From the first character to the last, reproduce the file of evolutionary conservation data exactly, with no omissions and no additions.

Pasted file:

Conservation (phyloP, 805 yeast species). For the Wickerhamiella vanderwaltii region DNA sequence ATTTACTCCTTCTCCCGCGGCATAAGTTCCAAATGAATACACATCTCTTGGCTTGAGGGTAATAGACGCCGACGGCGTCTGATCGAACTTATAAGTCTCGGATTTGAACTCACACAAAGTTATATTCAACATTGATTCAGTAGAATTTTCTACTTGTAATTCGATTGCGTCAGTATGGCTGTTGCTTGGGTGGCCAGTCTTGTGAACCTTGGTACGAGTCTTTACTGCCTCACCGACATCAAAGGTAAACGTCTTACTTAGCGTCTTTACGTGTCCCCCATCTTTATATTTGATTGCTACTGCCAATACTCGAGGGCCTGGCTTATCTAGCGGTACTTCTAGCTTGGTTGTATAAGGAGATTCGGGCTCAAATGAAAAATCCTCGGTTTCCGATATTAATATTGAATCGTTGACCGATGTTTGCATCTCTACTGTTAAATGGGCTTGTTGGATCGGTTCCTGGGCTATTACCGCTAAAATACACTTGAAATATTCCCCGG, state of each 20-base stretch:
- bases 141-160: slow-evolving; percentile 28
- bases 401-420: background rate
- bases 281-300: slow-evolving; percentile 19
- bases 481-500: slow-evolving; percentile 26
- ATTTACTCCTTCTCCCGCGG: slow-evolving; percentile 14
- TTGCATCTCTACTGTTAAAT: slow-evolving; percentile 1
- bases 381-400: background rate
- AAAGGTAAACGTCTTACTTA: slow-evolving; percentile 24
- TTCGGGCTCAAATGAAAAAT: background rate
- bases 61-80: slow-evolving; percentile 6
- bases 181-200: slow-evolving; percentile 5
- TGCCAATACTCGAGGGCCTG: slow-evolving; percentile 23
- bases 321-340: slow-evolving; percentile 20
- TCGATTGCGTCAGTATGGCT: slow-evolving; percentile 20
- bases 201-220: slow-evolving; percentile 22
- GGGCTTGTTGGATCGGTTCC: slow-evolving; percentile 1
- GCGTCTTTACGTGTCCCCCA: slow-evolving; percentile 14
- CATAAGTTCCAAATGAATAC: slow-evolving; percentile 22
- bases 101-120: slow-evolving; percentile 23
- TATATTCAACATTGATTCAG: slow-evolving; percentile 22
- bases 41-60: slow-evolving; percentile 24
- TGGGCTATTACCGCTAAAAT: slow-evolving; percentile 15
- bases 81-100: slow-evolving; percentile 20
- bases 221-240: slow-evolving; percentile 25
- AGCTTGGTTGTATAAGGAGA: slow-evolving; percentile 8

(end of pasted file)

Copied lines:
Conservation (phyloP, 805 yeast species). For the Wickerhamiella vanderwaltii region DNA sequence ATTTACTCCTTCTCCCGCGGCATAAGTTCCAAATGAATACACATCTCTTGGCTTGAGGGTAATAGACGCCGACGGCGTCTGATCGAACTTATAAGTCTCGGATTTGAACTCACACAAAGTTATATTCAACATTGATTCAGTAGAATTTTCTACTTGTAATTCGATTGCGTCAGTATGGCTGTTGCTTGGGTGGCCAGTCTTGTGAACCTTGGTACGAGTCTTTACTGCCTCACCGACATCAAAGGTAAACGTCTTACTTAGCGTCTTTACGTGTCCCCCATCTTTATATTTGATTGCTACTGCCAATACTCGAGGGCCTGGCTTATCTAGCGGTACTTCTAGCTTGGTTGTATAAGGAGATTCGGGCTCAAATGAAAAATCCTCGGTTTCCGATATTAATATTGAATCGTTGACCGATGTTTGCATCTCTACTGTTAAATGGGCTTGTTGGATCGGTTCCTGGGCTATTACCGCTAAAATACACTTGAAATATTCCCCGG, state of each 20-base stretch:
- bases 141-160: slow-evolving; percentile 28
- bases 401-420: background rate
- bases 281-300: slow-evolving; percentile 19
- bases 481-500: slow-evolving; percentile 26
- ATTTACTCCTTCTCCCGCGG: slow-evolving; percentile 14
- TTGCATCTCTACTGTTAAAT: slow-evolving; percentile 1
- bases 381-400: background rate
- AAAGGTAAACGTCTTACTTA: slow-evolving; percentile 24
- TTCGGGCTCAAATGAAAAAT: background rate
- bases 61-80: slow-evolving; percentile 6
- bases 181-200: slow-evolving; percentile 5
- TGCCAATACTCGAGGGCCTG: slow-evolving; percentile 23
- bases 321-340: slow-evolving; percentile 20
- TCGATTGCGTCAGTATGGCT: slow-evolving; percentile 20
- bases 201-220: slow-evolving; percentile 22
- GGGCTTGTTGGATCGGTTCC: slow-evolving; percentile 1
- GCGTCTTTACGTGTCCCCCA: slow-evolving; percentile 14
- CATAAGTTCCAAATGAATAC: slow-evolving; percentile 22
- bases 101-120: slow-evolving; percentile 23
- TATATTCAACATTGATTCAG: slow-evolving; percentile 22
- bases 41-60: slow-evolving; percentile 24
- TGGGCTATTACCGCTAAAAT: slow-evolving; percentile 15
- bases 81-100: slow-evolving; percentile 20
- bases 221-240: slow-evolving; percentile 25
- AGCTTGGTTGTATAAGGAGA: slow-evolving; percentile 8